Last summer, at the the State of the Map EU conference I had listened to Kinya Inoue (known as Ikiya), a resident of Fukushima, tell how he had gone out to map the changes to the road network. He showed screenshots of a residential area he had surveyed and the whole area covered by the sea. It would be easy to look at the frustration of time consuming work being wasted, but Inoue's thoughts are with those who have lost their homes and perhaps loved ones. He hopes that with time his GPS traces will be able to provide a memory of places that can now longer be visited. The talk was repeated this year and despite hearing it before I struggled to hold in my tears. Continuing on the recalling of events, Kinya pointed out he was aware the coast line moved by several metres and this would need resurveying. A beautiful coastline and landscape, in his talk last year not mentioned but now he revealed to us how he had been unable to visit the places he knew and loved for over a year following the devastating work of the tsunami. Not confidently fluent in English, yet the whole room was captivated and gripped on each word read out. With time, OpenStreetMap and its need for resurveying was part of the grieving process. If there is one talk to watch, it is this one that took place at midday on Thursday.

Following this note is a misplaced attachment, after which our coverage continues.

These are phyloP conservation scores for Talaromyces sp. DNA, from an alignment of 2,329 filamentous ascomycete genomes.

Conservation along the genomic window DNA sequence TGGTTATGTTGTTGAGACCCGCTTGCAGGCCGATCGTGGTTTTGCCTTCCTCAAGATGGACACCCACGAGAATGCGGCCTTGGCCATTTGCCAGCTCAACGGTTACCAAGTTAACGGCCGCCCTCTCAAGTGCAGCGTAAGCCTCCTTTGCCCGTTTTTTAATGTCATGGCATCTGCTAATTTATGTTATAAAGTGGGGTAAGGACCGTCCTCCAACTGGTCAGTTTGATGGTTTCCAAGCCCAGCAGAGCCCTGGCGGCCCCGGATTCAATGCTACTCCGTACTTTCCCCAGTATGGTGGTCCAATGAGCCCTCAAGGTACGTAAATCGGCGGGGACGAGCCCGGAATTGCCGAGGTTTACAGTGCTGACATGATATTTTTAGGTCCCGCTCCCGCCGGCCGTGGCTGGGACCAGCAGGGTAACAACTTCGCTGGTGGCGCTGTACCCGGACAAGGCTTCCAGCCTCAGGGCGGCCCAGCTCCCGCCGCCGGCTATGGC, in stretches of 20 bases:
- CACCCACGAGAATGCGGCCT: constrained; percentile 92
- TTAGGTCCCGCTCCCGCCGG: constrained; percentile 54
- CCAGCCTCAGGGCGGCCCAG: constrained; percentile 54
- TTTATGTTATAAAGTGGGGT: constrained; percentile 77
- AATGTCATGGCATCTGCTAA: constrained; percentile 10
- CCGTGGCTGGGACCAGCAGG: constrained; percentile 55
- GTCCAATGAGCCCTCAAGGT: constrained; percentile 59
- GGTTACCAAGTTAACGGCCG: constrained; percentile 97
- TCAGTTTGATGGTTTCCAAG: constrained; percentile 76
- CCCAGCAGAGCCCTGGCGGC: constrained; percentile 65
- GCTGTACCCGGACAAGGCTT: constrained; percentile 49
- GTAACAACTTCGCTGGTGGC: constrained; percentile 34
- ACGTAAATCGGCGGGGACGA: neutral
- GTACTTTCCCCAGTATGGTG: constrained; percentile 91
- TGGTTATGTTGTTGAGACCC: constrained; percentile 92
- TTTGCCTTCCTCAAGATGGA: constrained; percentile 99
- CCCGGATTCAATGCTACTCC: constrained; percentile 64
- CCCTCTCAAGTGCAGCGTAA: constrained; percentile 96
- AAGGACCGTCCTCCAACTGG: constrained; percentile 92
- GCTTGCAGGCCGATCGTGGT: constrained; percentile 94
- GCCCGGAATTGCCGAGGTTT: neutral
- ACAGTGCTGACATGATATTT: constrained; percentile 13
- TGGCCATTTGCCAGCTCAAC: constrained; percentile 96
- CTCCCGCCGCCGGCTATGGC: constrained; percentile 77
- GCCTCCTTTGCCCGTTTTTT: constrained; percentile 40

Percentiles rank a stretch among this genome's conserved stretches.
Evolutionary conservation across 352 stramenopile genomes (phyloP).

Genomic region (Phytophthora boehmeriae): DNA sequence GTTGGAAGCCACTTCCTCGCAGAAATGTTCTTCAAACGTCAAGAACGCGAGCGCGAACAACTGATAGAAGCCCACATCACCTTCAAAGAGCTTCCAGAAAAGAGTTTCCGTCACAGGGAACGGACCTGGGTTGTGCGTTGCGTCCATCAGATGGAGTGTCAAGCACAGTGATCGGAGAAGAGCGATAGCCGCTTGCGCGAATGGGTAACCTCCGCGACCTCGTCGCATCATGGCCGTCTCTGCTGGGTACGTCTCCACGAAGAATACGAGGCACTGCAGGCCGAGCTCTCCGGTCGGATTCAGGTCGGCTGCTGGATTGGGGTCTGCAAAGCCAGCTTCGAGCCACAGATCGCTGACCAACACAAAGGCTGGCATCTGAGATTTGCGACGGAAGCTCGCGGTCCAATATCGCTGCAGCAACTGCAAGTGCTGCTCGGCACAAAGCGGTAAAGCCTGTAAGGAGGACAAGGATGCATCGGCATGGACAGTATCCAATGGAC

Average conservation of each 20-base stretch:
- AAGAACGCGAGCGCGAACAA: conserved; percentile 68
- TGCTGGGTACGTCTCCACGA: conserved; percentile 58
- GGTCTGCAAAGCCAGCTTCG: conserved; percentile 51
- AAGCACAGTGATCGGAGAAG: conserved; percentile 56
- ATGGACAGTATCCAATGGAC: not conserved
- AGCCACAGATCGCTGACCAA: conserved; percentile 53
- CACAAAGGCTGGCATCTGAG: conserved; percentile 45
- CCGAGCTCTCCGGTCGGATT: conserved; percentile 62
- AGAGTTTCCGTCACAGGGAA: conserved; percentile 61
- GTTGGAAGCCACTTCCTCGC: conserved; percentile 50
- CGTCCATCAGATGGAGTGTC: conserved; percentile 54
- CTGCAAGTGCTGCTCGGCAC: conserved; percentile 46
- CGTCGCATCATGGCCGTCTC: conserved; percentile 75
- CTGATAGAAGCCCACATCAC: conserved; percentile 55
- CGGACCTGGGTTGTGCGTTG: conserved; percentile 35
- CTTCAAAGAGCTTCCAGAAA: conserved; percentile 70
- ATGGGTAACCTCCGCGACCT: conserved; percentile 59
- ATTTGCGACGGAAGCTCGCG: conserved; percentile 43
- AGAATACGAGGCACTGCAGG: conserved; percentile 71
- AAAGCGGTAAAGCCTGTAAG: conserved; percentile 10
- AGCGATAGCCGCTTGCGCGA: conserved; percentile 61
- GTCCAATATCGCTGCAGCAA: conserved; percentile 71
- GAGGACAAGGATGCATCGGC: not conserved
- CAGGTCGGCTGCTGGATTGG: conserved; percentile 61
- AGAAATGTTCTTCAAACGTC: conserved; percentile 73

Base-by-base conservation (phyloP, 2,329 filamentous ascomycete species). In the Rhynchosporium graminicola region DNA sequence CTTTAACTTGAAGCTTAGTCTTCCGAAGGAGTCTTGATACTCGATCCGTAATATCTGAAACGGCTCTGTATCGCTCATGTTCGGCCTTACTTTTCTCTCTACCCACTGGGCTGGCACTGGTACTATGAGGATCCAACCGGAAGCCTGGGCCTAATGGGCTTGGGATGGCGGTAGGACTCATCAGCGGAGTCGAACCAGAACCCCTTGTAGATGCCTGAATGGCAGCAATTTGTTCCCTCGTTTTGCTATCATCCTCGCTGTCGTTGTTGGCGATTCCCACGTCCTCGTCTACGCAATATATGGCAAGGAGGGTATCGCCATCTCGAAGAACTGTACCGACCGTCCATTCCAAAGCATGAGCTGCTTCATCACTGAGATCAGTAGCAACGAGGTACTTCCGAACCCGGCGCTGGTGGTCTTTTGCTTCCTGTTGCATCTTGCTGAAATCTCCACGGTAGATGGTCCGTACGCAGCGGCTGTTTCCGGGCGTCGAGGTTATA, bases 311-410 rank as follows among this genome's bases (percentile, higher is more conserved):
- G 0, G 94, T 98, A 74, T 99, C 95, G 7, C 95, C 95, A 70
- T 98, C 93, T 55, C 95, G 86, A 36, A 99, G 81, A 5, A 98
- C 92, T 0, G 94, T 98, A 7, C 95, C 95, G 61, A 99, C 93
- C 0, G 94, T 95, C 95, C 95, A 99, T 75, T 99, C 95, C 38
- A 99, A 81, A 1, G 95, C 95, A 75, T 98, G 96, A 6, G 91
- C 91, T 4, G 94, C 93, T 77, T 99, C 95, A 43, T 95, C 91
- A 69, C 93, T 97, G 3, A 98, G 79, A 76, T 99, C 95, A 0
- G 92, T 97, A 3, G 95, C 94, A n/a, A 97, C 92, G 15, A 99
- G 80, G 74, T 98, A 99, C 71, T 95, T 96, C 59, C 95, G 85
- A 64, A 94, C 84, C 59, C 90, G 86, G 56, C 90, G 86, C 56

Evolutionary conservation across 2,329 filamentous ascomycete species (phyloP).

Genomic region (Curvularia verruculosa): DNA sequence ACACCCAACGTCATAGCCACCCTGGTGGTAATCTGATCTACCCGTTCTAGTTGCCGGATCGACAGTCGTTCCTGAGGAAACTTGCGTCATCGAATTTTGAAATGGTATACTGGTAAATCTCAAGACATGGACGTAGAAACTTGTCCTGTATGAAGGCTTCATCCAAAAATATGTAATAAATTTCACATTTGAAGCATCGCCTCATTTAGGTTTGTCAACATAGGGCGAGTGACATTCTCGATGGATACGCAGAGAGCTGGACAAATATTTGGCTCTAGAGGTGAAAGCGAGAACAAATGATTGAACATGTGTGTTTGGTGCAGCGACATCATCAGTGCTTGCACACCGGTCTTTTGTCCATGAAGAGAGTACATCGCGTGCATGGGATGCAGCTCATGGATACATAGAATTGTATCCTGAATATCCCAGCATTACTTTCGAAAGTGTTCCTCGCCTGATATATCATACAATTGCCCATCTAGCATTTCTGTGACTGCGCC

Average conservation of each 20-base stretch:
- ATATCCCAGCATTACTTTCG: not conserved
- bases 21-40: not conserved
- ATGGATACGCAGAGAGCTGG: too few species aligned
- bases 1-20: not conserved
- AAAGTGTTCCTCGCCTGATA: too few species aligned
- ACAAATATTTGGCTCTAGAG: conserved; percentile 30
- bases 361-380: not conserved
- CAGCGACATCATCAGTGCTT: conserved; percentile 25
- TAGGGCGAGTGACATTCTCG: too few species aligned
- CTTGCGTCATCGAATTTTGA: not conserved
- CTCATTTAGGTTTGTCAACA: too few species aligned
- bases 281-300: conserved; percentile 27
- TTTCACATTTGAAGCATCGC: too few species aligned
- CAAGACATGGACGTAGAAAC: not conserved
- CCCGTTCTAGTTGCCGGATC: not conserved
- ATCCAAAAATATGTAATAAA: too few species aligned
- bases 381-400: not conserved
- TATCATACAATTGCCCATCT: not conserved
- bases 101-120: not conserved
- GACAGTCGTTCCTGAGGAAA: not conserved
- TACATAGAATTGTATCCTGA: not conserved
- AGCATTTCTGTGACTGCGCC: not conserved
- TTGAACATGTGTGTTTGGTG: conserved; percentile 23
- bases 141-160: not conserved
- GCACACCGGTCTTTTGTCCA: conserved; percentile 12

Gregory Marler is a web developer, data lover, and geospatial consultant. When he's not having fun working or singing, he's getting lost creating a map and blogging at LivingWithDragons.com
The full schedule of the conference, complete with video recordings and slides is available at http://wiki.osm.org/SotM12
Events across the world are happening each week, a calendar is shown on the OSM Wiki homepage. http://wiki.osm.org
The main map (not including all the different subject-focused renderings) can be seen at www.openstreetmap.org